Best Vitamins For Women

In order to stay healthy, there are many things that the body needs.  Some, such as water, air and energy from food are needed in large amounts every day, while others can be taken in much smaller quantities.  These substances are vitamins and minerals, and are necessary for many of the body’s reactions to occur.  Vitamins are also powerful antioxidants, which means that they help to reduce and prevent damage being done to the cells of the body.  This has a number of benefits, but two of the best known are a reduced risk of cancer (a large number of cancers can be prevented as a result of antioxidants being present) and also reducing the signs of ageing.  There are many vitamins and minerals that play an important role in the maintenance of health, but these are some of the most important.


  • Vitamin C.  This is an extremely powerful antioxidant, and it is found in a wide range of substances.  The majority of fruits and vegetables contain some vitamin C, although the amounts vary and some are much richer sources than others.  Oranges are one of the best sources of vitamin C, as are many other citrus fruits.  The deficiency disease resulting from a low intake of vitamin C is scurvy, which is now almost unheard of due to the availability of fruit and vegetables.  It helps to strengthen the immune system and prevent the onset of infections such as the common cold.  Vitamin C is water-soluble, so it is necessary to consume it every day, as it cannot be stored.
  • Vitamin D.  Vitamin D is one of the substances that is essential for strong bones and teeth.  This vitamin is normally synthesised when the body is exposed to sunlight, although it can be obtained from a selection of foods as well.  It is particularly important for women to ensure that they get enough vitamin D, because it will help to prevent the loss of bone density that often occurs later in life as a result of the menopause.  The dramatic fall in hormone levels that occurs at this time is frequently followed by changes in bone density.  However, by ensuring that the right vitamins and minerals are taken in sufficient amounts, these changes can be prevented, or at least reduced in severity.
  • Calcium.  This is the other substance that is closely involved in the strength and structure of the bones.  Although not a vitamin, it is a trace element that must be present in order for the body to function correctly.  Calcium is found most commonly in dairy products such as milk and cheese.  Your intake of these substances is important to prevent the onset of conditions such as osteoporosis, which is far more common in women than in men, due to the changes in hormone levels that occur throughout your lifetime.  By maintaining your intake of calcium, you will be taking steps to avoid problems such as breaks and fractures later in life.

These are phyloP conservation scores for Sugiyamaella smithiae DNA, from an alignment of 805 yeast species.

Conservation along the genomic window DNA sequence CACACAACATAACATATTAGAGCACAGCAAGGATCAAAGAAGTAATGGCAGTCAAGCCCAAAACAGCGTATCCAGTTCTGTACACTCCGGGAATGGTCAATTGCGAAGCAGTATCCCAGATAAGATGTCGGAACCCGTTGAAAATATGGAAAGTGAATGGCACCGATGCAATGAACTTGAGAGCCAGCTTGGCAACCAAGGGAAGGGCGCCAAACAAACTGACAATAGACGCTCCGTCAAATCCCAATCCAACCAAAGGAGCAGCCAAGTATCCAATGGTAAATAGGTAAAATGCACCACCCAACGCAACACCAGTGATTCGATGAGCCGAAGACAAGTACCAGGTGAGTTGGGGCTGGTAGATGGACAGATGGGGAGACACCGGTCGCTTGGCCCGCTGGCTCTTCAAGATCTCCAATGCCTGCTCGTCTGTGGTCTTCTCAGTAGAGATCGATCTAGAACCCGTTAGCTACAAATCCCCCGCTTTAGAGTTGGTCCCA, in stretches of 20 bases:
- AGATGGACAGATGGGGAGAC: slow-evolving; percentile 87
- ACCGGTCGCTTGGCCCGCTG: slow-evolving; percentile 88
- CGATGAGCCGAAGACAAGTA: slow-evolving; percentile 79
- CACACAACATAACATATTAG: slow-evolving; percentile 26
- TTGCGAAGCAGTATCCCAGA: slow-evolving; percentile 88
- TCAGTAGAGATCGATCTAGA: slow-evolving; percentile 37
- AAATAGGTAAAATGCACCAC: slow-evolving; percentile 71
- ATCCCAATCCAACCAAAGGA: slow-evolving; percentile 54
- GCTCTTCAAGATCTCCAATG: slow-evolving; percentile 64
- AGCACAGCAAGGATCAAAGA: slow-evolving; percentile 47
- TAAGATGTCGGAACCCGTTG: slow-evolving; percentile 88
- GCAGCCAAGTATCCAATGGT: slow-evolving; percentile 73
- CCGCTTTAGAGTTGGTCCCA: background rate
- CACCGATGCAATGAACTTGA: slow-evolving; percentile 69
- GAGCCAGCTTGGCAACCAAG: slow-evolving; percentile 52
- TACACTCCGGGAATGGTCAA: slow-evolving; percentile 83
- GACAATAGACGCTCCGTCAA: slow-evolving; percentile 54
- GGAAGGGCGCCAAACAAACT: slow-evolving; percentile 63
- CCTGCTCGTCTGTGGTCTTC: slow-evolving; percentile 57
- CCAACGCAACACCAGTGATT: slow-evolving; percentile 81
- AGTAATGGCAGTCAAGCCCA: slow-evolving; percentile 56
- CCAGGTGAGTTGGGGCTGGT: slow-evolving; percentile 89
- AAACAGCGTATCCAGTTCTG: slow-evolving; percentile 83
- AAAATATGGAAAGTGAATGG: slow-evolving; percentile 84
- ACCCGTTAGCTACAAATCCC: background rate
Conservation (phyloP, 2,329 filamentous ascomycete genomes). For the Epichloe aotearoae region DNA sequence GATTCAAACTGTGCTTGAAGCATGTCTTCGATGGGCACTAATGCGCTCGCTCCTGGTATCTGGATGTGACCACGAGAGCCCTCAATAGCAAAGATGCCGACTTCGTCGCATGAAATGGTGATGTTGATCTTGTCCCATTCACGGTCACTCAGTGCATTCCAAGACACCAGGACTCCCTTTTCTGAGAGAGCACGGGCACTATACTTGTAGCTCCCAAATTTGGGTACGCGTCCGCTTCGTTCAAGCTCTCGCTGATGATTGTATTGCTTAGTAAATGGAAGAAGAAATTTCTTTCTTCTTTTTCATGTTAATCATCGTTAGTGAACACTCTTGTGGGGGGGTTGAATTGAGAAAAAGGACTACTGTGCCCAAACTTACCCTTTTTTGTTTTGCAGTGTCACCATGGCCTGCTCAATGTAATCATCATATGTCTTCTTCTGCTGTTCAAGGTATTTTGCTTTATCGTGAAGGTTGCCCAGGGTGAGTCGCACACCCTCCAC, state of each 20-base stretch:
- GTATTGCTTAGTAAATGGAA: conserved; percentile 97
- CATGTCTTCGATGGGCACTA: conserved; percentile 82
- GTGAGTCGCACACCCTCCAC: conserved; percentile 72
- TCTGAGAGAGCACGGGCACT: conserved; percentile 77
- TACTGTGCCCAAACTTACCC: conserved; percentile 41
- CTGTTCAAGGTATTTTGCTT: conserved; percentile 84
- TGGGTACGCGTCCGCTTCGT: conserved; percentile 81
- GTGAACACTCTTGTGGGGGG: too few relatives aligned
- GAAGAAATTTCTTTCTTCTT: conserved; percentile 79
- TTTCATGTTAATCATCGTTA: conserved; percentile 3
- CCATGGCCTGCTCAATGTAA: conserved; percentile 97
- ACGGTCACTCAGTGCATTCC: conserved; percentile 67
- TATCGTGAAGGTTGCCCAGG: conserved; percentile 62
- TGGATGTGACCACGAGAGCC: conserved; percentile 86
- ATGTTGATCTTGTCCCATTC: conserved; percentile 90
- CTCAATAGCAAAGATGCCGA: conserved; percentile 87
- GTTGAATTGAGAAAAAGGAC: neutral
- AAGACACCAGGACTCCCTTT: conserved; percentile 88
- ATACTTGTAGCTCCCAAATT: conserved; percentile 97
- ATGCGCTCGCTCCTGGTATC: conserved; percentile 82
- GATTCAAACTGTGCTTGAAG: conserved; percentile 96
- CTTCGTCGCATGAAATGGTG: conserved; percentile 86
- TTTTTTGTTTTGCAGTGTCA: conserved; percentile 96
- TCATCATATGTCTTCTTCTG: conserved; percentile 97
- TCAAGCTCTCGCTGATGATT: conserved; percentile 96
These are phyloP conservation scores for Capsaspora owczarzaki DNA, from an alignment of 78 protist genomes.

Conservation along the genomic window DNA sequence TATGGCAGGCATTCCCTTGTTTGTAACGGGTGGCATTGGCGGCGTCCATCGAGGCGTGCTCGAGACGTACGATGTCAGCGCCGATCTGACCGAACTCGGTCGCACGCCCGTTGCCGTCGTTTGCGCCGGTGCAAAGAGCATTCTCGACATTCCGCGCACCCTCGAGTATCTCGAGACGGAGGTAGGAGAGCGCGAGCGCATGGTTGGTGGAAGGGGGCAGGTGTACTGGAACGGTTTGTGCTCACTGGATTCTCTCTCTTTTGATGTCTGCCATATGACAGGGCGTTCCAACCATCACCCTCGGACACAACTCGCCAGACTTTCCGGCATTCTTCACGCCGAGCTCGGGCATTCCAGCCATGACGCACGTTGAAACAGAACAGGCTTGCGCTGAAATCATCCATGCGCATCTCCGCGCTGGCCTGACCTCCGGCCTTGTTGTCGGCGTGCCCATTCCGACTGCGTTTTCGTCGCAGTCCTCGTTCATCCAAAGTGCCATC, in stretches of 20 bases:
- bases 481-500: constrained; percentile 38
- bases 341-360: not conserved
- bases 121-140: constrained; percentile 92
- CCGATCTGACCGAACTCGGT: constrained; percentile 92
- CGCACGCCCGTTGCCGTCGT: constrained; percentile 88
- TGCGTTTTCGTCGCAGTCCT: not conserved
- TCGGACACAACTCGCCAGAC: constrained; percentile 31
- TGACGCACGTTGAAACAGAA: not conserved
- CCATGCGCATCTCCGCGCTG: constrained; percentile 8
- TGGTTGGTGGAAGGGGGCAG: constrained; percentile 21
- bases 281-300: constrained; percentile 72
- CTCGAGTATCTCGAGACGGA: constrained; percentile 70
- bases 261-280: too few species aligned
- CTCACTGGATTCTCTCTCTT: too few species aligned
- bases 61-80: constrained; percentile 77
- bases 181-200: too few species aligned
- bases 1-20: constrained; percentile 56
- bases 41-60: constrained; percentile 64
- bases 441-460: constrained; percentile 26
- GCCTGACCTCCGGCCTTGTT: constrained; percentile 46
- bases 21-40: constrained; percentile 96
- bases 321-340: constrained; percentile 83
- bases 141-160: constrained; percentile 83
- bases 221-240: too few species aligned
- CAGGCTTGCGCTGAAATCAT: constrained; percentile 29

• Iron.  Another mineral, or trace element, a woman’s daily intake of iron should be higher than that of a man.  Iron is used in the production of red blood cells, as it is an essential part of the protein haemoglobin, which carries oxygen around the body.  Women have a higher requirement for iron as a result of the blood being lost in the menstrual cycle, and this must be replaced.  Iron can be obtained from a wide variety of foods, but red meats and liver are the richest sources.  However, liver should be avoided during pregnancy because it also contains high levels of vitamin A, which is harmful to the baby and can lead to birth defects.
  • Folic acid.  This nutrient is recommended for women during pregnancy, and also for those who are looking to become pregnant in the near future.  Folic acid helps to prevent birth defects, such as spina bifida, because it is involved in the formation of the central nervous system (the brain and the spinal cord).  It may be necessary to take folic acid supplements up to the 12th week of pregnancy, by which time the central nervous system will have developed.  In adults, this nutrient is also needed, as a regular intake of it will help to prevent a type of anaemia known as folate deficiency anaemia.  While only pregnant women are likely to need supplements of folic acid, it may be necessary to alter your diet slightly to include enough of the nutrient.  Vegetables such as Brussels sprouts and broccoli are good sources of folic acid.
  • Vitamin A.  Women who are pregnant should avoid foods that are very high in vitamin A, because high levels of it in the blood can affect the development of the baby, causing birth defects.  However, despite this, vitamin A does play some very important roles in the body.  It is needed to make the chemicals in the eye that detect light, so having a higher intake of vitamin A can help to improve vision when the levels of light are low.  It is also involved in the proper functioning of the immune system.

It is best if you can obtain the majority of your nutrients, including vitamins and minerals, from the foods that you eat (or being exposed to sunlight, in the case of vitamin D).  This will ensure that you are obtaining the right form of each nutrient, as there are often several related chemicals that do not all perform the same functions inside the body.  It also means that you are less likely to overdose on any of the nutrients, which can happen if you are taking supplements.  You will also be able to obtain a wide range of other substances that will not be included in supplements, but can offer additional benefits for your health.

However, if you think that you may be suffering from a particular deficiency, then you should seek advice from your doctor, as it may be necessary for you to take supplements until the levels have been restored to normal.  This is frequently the case with substances such as iron.  Dietary changes may also be necessary, but you should not alter anything until you have received medical advice.

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